Sunday, May 4, 2014

Connecting Globally vs. Connecting Locally

For the past number of years (three? five?) I've been amazed at how much learning and sharing I've been doing with math teachers from around world thanks to what's known at the MTBoS or the MathTwitterBlogoSphere. The MTBoS is essentially an online community of math teachers who share ideas and resources, bounce ideas off one another, etc.

During the time that I have been involved with this great online learning, I've found it very strange that I interact with math teachers from around the globe more than I do with teachers in my own district. This seems odd and totally wrong to me. How is it that teachers within the same district, within driving distance of each other, somehow don't have the opportunity to connect? How do you connect locally? Is it through organized professional development sessions or informal get-togethers after hours? I'd love to hear some strategies that work for you.

On a somewhat related note:

Last week while I was reading Dan Meyer's Public Relations post on appearances he has made, the feeling of oddness I mentioned above reared its head again.  Dan posted a link to the Ontario Ministry of Education's Leaders in Educational Thought: Special Edition on Mathematics. Despite the fact that I'm a math teacher, in Ontario, who is very interested in mathematics education and despite the fact that this material has been around since September 2013, this was the first time I had seen it. How is it that blogger from California is letting me know about resource that are available from the ministry that I work for? It's entirely possible that I missed some sort of memo or something but I would guess that I'm not alone. I feel as though somewhere along the line the message got lost. It seems a shame that money is being spent on these resources that don't seem to be getting used. Do you work as a teacher in Ontario? Did you know about these resources? If so how did you find out about them? I'm asking not to lay blame but simply out of curiosity.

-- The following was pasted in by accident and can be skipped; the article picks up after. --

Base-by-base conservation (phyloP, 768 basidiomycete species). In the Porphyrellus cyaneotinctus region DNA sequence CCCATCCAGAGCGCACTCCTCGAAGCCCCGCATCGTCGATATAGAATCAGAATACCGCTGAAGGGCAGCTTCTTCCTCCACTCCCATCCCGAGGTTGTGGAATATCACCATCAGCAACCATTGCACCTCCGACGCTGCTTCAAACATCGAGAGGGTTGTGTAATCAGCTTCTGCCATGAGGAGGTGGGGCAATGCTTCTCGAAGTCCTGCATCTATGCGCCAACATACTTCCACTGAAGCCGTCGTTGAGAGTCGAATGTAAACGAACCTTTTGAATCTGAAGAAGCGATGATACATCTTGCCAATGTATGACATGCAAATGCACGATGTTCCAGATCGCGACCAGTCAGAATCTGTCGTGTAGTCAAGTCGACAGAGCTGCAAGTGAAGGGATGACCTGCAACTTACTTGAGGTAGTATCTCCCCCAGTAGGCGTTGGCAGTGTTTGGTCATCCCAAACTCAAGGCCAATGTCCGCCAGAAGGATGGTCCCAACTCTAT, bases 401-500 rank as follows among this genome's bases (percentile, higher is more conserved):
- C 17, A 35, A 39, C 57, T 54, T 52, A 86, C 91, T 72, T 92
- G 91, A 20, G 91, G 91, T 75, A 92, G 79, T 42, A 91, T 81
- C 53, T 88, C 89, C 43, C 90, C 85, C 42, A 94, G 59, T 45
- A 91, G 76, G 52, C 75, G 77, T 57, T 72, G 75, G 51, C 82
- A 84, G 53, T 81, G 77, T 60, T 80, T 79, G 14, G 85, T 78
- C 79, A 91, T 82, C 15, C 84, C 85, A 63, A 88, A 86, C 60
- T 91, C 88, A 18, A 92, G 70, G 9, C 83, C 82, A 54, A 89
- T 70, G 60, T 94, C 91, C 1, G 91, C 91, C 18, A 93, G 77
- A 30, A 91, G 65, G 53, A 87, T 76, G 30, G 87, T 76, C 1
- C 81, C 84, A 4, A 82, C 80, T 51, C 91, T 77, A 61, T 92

I did a little digging and discovered that it's possible to subscribe, via email, to the Edugains site. By subscribing you will get an email update anytime new materials are added. To subscribe go to the desired section and click on the orange RSS button at the bottom. I also contacted the people at the Edugains site to see if there was a way of subscribing via RSS. It turns out that there is not at this time.